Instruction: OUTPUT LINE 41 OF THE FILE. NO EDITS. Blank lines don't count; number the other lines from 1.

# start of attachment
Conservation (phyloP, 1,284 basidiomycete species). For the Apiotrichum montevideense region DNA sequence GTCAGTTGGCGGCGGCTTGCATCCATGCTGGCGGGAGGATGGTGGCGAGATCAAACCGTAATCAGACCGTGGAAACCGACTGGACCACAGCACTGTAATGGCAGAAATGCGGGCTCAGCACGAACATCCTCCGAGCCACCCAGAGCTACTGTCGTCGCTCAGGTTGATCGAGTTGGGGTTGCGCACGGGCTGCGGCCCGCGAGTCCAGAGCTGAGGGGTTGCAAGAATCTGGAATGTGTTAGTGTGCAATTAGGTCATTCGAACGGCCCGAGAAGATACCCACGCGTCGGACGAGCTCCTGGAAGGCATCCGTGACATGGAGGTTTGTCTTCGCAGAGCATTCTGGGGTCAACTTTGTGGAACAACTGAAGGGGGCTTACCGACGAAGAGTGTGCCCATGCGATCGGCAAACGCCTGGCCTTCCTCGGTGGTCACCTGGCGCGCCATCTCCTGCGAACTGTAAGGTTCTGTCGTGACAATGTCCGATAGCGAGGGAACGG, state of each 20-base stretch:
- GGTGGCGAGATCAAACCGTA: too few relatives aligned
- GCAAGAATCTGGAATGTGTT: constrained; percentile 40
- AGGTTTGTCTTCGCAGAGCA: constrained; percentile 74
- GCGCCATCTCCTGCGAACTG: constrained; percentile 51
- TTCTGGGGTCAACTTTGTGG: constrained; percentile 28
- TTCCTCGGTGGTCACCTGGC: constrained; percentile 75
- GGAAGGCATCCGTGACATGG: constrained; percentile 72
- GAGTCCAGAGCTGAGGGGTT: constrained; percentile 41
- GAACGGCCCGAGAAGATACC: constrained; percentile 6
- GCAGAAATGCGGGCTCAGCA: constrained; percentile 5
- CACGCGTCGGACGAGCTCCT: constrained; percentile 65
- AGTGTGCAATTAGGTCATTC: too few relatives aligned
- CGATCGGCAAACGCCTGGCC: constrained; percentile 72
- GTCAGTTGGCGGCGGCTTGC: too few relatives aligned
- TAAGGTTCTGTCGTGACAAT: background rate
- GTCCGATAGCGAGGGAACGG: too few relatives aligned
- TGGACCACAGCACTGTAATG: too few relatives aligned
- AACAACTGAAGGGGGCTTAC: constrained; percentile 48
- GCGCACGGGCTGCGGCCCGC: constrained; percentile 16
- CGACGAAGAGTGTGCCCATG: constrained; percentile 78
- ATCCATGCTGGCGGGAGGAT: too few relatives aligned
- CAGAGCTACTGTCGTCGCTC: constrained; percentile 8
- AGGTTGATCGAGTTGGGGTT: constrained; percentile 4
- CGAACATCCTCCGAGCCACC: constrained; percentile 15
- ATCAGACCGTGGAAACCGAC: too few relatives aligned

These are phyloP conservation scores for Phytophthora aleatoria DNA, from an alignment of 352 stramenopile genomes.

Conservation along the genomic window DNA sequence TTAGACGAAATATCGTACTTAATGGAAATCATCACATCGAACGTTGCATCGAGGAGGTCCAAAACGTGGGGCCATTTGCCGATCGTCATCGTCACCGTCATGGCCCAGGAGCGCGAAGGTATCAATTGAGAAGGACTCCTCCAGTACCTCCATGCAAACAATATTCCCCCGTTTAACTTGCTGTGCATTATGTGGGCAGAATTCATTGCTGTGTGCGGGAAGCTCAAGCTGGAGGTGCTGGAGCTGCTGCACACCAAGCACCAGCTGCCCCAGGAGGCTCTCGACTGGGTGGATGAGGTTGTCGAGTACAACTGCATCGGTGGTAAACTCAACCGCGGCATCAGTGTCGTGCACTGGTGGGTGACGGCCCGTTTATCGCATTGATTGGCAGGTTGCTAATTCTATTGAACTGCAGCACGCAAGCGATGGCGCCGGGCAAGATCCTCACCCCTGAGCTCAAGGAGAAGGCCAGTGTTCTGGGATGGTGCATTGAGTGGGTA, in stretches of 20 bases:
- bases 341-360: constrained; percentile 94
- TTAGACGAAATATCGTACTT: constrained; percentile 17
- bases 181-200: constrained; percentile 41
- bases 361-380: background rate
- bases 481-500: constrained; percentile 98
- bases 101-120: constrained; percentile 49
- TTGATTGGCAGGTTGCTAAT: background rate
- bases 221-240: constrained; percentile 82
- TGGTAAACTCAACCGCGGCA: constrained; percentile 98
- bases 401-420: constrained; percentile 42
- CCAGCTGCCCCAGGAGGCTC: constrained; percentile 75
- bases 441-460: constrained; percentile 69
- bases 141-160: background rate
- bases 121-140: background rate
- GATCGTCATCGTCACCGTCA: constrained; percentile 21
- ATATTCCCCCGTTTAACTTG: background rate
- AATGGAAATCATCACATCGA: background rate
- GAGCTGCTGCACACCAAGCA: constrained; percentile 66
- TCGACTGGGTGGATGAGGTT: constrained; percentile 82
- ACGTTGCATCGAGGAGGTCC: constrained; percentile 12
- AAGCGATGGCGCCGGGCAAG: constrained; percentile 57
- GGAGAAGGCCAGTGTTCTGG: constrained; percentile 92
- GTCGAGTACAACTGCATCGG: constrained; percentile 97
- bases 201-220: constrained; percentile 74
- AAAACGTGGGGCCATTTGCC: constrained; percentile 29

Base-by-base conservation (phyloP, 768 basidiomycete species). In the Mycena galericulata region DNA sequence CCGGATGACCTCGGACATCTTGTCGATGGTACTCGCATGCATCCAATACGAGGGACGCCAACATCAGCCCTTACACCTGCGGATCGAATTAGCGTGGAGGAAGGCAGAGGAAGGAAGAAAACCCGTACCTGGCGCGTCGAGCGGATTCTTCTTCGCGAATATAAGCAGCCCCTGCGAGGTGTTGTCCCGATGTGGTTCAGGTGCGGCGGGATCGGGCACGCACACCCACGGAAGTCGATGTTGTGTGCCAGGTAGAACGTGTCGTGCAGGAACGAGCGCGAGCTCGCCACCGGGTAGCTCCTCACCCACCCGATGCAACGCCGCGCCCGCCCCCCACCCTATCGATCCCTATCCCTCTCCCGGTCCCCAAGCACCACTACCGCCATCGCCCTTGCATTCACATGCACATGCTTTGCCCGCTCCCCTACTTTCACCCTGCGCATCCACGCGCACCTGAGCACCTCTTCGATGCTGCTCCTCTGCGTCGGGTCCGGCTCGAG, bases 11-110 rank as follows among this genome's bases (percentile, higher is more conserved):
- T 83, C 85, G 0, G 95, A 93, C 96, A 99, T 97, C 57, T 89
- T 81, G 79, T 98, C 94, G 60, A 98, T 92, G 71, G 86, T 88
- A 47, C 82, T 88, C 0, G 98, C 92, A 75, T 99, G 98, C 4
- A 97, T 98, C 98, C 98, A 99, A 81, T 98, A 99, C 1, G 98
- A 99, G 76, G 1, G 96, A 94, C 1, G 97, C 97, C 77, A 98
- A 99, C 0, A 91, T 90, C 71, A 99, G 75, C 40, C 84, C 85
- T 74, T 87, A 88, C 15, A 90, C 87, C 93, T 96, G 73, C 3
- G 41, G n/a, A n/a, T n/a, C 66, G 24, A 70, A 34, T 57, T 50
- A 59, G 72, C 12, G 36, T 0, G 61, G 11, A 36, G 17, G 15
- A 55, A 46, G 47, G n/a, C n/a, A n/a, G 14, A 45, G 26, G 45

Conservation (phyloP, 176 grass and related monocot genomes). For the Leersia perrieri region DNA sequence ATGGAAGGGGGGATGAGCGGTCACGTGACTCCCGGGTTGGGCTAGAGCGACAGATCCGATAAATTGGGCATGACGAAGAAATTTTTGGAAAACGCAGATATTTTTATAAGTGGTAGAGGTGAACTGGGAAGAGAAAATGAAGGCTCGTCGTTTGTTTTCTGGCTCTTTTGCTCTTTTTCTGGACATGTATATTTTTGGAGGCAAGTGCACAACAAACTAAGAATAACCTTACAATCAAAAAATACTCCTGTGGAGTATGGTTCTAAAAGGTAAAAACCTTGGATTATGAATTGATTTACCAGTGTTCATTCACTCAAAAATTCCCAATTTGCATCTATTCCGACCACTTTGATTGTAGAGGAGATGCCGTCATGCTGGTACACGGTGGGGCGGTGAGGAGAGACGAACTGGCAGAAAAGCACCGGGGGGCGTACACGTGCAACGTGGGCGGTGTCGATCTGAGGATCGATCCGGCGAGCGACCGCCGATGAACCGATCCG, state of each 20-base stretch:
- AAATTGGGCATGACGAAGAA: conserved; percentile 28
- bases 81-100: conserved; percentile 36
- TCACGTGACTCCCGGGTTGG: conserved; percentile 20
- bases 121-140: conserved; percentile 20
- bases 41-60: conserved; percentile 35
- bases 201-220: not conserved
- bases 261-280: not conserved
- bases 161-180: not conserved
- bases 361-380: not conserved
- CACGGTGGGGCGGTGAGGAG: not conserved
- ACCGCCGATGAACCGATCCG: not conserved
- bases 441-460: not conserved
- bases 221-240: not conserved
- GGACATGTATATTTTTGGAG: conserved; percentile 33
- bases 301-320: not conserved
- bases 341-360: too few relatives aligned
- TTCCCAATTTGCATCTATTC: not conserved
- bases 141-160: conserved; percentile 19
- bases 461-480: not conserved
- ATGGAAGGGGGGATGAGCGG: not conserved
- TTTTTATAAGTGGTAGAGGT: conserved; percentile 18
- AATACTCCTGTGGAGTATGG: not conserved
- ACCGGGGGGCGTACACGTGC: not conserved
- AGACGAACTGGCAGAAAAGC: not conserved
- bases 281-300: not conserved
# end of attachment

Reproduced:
- bases 141-160: background rate